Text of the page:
molt

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English[edit]

A cicada molting.

Alternative forms[edit]

  • moult (British English)

Pronunciation[edit]

Verb[edit]

molt (third-person singular simple present molts, present participle molting, simple past and past participle molted)

  1. (intransitive) To shed hair, feathers, skin, horns etc. and replace it by a fresh layer.
  2. (transitive) To shed in such a manner.

Translations[edit]

Noun[edit]

molt (plural molts)

  1. The process of shedding or losing a covering of fur, feathers or skin etc.
    Some birds change colour during their winter molt.
  2. The skin or feathers cast off during the process of molting.

Translations[edit]

References[edit]

  • molt” in An American Dictionary of the English Language, by Noah Webster, 1828.

Catalan[edit]

Etymology[edit]

From Latin multus.

Pronunciation[edit]

Adjective[edit]

molt m (feminine molta, masculine plural molts, feminine plural moltes)

  1. much, many

Derived terms[edit]

Adverb[edit]

molt

  1. very

Noun[edit]

molt m (uncountable)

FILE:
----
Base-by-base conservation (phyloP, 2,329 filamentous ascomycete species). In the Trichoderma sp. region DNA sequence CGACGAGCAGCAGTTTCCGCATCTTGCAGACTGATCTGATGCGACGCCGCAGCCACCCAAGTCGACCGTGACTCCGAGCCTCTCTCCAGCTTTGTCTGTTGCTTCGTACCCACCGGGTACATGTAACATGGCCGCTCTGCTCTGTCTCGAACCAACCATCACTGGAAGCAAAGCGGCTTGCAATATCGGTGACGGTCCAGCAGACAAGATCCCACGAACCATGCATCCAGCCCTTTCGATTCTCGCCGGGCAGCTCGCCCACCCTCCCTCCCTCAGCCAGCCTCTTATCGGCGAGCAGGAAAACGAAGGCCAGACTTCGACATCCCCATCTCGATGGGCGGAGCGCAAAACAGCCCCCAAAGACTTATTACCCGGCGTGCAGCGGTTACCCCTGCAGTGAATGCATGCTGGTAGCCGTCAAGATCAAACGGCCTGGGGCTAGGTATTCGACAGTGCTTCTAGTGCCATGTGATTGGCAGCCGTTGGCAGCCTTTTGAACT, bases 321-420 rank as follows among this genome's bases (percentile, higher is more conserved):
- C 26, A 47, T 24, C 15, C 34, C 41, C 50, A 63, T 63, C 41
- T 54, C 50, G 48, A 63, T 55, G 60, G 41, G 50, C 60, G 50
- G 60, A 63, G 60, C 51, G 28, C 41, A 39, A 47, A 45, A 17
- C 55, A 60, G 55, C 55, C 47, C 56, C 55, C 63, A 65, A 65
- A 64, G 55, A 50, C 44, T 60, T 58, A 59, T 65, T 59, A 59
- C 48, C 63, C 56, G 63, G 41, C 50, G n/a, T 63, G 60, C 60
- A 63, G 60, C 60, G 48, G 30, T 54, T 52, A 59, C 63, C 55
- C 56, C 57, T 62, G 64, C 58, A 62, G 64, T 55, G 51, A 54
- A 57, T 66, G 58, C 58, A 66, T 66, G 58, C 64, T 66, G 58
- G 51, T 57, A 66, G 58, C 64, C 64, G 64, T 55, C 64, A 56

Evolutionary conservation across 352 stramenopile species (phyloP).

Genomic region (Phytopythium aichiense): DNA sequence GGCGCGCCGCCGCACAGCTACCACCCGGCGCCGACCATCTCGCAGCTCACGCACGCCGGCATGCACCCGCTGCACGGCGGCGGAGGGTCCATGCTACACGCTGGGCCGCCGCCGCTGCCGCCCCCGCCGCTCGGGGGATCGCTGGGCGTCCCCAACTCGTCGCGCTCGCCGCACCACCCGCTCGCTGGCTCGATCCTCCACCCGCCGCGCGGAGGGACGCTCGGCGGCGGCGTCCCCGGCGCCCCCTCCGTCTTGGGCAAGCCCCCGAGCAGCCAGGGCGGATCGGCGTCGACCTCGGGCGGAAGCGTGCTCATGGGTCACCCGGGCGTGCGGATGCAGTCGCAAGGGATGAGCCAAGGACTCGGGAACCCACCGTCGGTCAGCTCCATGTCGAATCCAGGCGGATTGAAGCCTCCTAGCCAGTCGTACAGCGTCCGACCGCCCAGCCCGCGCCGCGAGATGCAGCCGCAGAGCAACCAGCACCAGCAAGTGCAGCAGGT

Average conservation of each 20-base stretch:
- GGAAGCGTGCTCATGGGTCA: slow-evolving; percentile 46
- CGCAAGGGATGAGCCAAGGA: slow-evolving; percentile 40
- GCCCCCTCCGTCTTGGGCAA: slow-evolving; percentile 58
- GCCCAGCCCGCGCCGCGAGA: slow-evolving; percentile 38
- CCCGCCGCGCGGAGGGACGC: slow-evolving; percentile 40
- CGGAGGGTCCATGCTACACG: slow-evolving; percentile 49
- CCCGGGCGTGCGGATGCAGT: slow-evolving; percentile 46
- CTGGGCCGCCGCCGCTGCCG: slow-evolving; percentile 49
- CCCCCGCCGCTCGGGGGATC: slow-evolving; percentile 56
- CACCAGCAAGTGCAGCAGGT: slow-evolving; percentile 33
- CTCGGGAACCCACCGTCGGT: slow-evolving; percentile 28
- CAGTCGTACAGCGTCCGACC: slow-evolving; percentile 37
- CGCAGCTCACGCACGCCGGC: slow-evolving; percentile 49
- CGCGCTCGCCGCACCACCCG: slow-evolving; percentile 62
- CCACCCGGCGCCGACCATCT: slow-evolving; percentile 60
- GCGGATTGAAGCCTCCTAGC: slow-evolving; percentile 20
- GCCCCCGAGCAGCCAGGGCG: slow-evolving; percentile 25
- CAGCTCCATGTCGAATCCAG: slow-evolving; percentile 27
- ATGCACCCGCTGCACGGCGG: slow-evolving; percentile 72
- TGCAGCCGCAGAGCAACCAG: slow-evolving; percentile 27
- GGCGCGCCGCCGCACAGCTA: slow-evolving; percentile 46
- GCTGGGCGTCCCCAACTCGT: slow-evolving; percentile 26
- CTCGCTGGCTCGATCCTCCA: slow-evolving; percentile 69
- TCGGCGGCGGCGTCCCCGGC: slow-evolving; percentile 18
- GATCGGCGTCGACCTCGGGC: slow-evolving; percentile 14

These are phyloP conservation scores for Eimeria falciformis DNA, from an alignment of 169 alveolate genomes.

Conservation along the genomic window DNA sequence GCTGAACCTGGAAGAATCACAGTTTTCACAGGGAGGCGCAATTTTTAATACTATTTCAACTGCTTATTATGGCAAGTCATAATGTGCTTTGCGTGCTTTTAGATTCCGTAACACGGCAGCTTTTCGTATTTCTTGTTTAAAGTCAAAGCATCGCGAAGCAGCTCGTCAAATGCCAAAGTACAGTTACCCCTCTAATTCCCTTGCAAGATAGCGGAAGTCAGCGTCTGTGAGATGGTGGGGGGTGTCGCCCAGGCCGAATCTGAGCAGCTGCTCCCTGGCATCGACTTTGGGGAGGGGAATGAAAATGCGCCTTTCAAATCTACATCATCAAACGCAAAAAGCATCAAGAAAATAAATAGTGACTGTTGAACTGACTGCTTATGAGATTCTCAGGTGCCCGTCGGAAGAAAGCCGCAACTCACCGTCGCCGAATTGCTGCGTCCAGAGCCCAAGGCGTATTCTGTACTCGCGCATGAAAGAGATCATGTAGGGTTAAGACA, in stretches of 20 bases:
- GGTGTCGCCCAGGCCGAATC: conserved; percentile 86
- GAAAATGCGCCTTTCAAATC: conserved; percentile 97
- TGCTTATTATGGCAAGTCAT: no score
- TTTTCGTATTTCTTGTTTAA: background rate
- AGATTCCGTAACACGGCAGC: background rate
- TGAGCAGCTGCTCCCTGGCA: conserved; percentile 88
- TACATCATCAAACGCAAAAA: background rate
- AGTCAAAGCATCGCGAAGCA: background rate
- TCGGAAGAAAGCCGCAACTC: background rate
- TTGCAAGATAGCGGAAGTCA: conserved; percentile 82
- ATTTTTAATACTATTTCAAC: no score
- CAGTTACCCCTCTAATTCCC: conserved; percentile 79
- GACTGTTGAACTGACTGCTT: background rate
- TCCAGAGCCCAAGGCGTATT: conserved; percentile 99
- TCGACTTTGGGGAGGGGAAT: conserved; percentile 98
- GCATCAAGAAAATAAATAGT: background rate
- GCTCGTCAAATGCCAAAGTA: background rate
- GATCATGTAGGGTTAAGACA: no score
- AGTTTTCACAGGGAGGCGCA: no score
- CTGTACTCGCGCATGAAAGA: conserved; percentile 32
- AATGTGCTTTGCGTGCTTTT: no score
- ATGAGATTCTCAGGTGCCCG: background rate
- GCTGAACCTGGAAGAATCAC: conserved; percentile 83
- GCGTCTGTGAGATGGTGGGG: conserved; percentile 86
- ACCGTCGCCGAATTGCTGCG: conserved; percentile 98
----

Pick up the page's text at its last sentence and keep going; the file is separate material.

1. a lot, a great deal, a large amount

Irish[edit]

Etymology[edit]

From Old Irish molt (wether), from Proto-Celtic *molto- (sheep) (compare Welsh mollt, Gaulish *multon-).

Noun[edit]

molt m (genitive moilt, nominative plural moilt)

  1. wether
  2. (figuratively) sulky, morose person

Declension[edit]

Mutation[edit]

Irish mutation
Radical Lenition Eclipsis
molt mholt unchanged
Note: Some of these forms may be hypothetical. Not every
possible mutated form of every word actually occurs.

Old French[edit]

Alternative forms[edit]

Etymology[edit]

From Latin multus.

Adjective[edit]

molt m (feminine molte)

  1. much; many; a lot of
    moltes batailles
    many battles

Declension[edit]

Adverb[edit]

molt (invariable)

  1. very, a lot, a great deal
    • 12th or 13th century, author unknown, Le Bouchier D'Abevile:
      A Abevile ot un bouchier,
      Que si voison orent molt chier.
      In Abbeville there was a butcher,
      Held in high esteem by his neighbors.

Synonyms[edit]


Old Irish[edit]

Etymology[edit]

From Proto-Celtic *molto- (sheep) (compare Middle Welsh mollt, Gaulish *multon-, source of French mouton).

Noun[edit]

molt m

  1. ram, wether

Derived terms[edit]

Descendants[edit]

Mutation[edit]

Old Irish mutation
Radical Lenition Nasalization
molt
also mmolt after a proclitic
molt
pronounced with /ṽ(ʲ)-/
molt
also mmolt after a proclitic
Note: Some of these forms may be hypothetical. Not every
possible mutated form of every word actually occurs.

Scottish Gaelic[edit]

Noun[edit]

molt m

  1. Alternative form of mult.